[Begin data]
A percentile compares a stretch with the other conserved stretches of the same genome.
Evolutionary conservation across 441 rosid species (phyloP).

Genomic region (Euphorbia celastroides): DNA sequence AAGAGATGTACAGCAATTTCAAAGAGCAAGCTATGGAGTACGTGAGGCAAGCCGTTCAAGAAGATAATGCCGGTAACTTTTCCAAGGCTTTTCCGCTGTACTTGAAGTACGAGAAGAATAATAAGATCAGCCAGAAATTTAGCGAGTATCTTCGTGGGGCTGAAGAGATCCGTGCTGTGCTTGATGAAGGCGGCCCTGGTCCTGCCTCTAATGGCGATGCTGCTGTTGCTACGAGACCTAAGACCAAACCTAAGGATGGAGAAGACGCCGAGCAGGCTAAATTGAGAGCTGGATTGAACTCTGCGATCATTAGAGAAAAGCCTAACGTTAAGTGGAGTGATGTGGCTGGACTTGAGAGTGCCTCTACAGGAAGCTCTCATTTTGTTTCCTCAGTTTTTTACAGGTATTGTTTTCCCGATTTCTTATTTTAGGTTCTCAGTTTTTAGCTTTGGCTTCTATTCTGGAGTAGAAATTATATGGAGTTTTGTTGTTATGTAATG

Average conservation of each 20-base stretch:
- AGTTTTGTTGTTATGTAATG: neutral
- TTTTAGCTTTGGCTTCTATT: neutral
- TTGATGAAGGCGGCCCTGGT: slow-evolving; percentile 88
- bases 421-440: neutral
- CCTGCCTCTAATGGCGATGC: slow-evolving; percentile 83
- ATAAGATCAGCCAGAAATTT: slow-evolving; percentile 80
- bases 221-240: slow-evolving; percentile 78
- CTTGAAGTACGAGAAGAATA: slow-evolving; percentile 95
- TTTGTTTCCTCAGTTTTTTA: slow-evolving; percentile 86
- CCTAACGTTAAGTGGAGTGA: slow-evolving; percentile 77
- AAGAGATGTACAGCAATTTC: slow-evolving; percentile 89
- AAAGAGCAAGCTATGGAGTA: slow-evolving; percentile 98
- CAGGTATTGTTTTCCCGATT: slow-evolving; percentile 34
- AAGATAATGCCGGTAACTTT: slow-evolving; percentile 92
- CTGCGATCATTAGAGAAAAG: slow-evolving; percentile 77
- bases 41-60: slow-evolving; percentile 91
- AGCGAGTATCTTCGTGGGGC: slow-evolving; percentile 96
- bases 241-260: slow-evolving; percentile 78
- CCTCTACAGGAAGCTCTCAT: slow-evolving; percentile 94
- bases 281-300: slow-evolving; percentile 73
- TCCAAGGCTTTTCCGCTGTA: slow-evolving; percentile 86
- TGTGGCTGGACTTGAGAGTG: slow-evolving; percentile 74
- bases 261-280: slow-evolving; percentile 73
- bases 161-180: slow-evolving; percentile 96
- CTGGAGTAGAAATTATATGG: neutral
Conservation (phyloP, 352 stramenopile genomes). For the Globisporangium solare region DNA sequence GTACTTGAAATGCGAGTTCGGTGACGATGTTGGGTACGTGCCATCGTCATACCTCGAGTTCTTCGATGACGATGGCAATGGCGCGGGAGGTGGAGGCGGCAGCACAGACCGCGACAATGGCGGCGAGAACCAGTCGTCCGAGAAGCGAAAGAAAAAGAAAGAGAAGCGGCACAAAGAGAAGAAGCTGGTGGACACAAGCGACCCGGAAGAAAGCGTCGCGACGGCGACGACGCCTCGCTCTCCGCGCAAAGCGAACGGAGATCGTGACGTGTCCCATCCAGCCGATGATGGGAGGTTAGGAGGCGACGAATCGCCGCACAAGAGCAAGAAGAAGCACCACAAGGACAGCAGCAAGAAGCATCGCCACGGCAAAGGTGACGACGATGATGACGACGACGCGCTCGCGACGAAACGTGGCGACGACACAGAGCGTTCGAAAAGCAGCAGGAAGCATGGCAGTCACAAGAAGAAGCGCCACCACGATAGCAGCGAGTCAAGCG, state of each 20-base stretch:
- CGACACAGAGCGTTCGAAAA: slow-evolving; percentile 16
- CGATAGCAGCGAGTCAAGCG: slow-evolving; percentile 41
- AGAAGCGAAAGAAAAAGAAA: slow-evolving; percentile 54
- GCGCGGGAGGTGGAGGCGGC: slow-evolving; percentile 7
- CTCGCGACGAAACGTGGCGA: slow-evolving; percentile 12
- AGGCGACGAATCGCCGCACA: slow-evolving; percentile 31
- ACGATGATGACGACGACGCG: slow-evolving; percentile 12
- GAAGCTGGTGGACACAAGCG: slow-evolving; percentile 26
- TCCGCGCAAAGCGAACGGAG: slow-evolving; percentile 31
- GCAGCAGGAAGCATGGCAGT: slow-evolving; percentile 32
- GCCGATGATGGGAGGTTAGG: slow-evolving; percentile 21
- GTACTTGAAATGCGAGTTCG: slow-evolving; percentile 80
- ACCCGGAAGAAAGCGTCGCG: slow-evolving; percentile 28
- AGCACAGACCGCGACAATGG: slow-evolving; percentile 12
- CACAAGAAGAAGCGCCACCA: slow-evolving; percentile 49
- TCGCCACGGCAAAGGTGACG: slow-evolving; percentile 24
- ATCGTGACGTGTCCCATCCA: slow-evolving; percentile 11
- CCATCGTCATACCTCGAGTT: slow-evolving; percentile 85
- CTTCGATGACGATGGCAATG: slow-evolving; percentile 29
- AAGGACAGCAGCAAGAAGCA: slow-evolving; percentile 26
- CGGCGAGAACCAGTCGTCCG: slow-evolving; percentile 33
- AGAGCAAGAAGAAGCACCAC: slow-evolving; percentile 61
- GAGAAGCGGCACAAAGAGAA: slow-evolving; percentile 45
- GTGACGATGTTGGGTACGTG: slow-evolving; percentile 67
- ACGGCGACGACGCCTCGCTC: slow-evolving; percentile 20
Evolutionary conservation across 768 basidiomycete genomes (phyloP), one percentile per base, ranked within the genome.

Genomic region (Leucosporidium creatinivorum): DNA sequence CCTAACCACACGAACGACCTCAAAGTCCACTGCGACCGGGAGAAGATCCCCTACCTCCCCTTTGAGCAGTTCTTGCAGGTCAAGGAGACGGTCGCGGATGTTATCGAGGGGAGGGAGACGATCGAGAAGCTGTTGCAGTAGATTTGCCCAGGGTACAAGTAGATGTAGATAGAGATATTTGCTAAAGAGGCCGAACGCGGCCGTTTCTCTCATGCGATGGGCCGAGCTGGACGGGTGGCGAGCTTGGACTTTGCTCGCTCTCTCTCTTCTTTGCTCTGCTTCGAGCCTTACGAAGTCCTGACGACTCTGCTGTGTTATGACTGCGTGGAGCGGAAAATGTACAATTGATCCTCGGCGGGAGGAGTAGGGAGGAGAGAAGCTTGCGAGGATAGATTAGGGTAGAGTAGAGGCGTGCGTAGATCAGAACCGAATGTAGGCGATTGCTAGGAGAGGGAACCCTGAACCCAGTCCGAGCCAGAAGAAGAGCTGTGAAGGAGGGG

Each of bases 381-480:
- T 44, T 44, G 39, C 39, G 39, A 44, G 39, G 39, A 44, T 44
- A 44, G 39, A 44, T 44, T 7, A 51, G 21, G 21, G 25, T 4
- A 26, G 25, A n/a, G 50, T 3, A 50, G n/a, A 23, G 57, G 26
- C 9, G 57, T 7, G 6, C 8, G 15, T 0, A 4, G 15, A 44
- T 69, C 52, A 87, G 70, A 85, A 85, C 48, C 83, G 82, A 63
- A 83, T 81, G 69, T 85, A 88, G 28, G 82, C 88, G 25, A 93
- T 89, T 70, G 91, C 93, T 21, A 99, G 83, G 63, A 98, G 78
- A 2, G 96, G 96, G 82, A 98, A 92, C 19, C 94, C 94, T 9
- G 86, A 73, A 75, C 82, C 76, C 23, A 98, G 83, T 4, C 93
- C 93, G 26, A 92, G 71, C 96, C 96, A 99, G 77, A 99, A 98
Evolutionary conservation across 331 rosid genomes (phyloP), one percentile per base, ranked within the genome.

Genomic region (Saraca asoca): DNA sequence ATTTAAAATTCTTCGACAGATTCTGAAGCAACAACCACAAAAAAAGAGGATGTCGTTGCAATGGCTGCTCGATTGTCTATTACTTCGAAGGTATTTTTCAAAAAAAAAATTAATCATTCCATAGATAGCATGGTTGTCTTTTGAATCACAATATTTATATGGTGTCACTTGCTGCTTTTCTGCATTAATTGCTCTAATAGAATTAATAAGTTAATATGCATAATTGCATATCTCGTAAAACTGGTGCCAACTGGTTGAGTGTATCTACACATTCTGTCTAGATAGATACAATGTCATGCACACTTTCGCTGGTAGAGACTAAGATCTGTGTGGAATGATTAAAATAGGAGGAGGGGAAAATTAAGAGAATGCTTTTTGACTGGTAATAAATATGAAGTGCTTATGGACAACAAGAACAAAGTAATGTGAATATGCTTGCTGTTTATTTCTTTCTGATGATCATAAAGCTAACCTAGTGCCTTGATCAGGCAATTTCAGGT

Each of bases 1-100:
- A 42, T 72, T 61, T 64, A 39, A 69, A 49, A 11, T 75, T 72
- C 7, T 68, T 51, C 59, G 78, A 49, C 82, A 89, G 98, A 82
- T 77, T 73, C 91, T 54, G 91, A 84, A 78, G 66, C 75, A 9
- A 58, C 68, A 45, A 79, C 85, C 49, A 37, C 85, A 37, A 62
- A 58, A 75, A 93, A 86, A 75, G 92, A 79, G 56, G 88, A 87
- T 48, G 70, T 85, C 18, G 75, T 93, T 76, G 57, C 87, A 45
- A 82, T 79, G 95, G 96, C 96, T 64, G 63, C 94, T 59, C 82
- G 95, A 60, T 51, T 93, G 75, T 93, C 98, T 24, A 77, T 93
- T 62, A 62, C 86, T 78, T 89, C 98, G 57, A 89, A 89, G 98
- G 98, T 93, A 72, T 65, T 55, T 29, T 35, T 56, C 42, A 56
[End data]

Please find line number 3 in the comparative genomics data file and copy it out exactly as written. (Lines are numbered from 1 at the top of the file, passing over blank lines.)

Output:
Genomic region (Euphorbia celastroides): DNA sequence AAGAGATGTACAGCAATTTCAAAGAGCAAGCTATGGAGTACGTGAGGCAAGCCGTTCAAGAAGATAATGCCGGTAACTTTTCCAAGGCTTTTCCGCTGTACTTGAAGTACGAGAAGAATAATAAGATCAGCCAGAAATTTAGCGAGTATCTTCGTGGGGCTGAAGAGATCCGTGCTGTGCTTGATGAAGGCGGCCCTGGTCCTGCCTCTAATGGCGATGCTGCTGTTGCTACGAGACCTAAGACCAAACCTAAGGATGGAGAAGACGCCGAGCAGGCTAAATTGAGAGCTGGATTGAACTCTGCGATCATTAGAGAAAAGCCTAACGTTAAGTGGAGTGATGTGGCTGGACTTGAGAGTGCCTCTACAGGAAGCTCTCATTTTGTTTCCTCAGTTTTTTACAGGTATTGTTTTCCCGATTTCTTATTTTAGGTTCTCAGTTTTTAGCTTTGGCTTCTATTCTGGAGTAGAAATTATATGGAGTTTTGTTGTTATGTAATG